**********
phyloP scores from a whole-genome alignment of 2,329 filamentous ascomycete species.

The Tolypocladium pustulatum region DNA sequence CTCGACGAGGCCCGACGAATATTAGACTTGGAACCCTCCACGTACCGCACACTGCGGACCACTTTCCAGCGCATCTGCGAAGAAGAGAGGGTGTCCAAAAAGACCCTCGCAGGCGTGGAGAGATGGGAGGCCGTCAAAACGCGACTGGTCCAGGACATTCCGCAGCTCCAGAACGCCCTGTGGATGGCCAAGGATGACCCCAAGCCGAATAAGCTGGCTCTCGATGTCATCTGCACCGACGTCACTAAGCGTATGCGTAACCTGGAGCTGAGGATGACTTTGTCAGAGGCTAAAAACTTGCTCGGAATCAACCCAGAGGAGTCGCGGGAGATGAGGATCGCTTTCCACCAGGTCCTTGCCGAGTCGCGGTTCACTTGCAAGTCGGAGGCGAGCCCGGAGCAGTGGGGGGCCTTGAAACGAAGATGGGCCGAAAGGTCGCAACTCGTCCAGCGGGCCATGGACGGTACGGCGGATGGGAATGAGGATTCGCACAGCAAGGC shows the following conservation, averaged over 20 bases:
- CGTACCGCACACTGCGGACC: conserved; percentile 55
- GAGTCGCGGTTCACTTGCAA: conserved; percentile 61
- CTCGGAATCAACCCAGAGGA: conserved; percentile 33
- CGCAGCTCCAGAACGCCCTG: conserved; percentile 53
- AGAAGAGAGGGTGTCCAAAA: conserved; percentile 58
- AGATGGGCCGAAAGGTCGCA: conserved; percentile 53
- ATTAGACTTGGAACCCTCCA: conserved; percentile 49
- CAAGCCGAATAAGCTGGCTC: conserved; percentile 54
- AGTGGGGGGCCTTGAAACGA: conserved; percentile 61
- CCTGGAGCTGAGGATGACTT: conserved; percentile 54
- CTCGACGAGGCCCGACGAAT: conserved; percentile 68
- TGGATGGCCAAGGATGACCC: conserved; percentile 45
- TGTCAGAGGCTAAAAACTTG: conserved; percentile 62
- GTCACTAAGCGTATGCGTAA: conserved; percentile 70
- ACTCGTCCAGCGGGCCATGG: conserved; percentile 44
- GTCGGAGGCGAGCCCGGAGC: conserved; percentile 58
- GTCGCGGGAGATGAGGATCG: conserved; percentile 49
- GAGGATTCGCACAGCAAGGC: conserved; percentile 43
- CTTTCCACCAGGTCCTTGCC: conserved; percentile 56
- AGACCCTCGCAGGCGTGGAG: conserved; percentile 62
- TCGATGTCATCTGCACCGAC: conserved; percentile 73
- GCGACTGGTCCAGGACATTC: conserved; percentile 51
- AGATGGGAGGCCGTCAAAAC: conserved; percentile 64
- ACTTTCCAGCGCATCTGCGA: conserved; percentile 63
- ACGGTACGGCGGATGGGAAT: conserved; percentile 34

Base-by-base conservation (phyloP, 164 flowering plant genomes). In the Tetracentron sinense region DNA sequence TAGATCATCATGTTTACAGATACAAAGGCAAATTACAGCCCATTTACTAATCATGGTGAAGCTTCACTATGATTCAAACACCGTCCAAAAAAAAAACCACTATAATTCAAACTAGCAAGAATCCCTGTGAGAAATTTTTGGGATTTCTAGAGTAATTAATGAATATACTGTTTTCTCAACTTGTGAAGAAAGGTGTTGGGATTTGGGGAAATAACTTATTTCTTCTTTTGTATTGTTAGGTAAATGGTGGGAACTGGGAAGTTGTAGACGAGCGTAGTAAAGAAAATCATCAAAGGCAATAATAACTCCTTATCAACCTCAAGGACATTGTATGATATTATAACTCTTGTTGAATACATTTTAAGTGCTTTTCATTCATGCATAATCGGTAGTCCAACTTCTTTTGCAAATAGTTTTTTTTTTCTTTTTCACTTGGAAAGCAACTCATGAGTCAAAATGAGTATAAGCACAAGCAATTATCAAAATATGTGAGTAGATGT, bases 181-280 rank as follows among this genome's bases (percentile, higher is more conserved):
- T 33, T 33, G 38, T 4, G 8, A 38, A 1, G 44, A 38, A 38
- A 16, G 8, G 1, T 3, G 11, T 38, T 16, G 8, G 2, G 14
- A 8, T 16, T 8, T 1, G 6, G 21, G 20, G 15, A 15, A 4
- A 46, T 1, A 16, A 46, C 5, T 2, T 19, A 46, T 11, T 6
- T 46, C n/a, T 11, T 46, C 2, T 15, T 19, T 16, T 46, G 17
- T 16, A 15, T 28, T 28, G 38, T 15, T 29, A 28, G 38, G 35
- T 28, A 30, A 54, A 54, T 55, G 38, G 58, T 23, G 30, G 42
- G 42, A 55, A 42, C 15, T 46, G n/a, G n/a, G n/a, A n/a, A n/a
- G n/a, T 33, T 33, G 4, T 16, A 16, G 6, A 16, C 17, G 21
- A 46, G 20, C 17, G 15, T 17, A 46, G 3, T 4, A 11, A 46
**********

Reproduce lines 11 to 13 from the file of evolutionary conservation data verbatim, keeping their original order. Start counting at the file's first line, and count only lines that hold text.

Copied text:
- AGTGGGGGGCCTTGAAACGA: conserved; percentile 61
- CCTGGAGCTGAGGATGACTT: conserved; percentile 54
- CTCGACGAGGCCCGACGAAT: conserved; percentile 68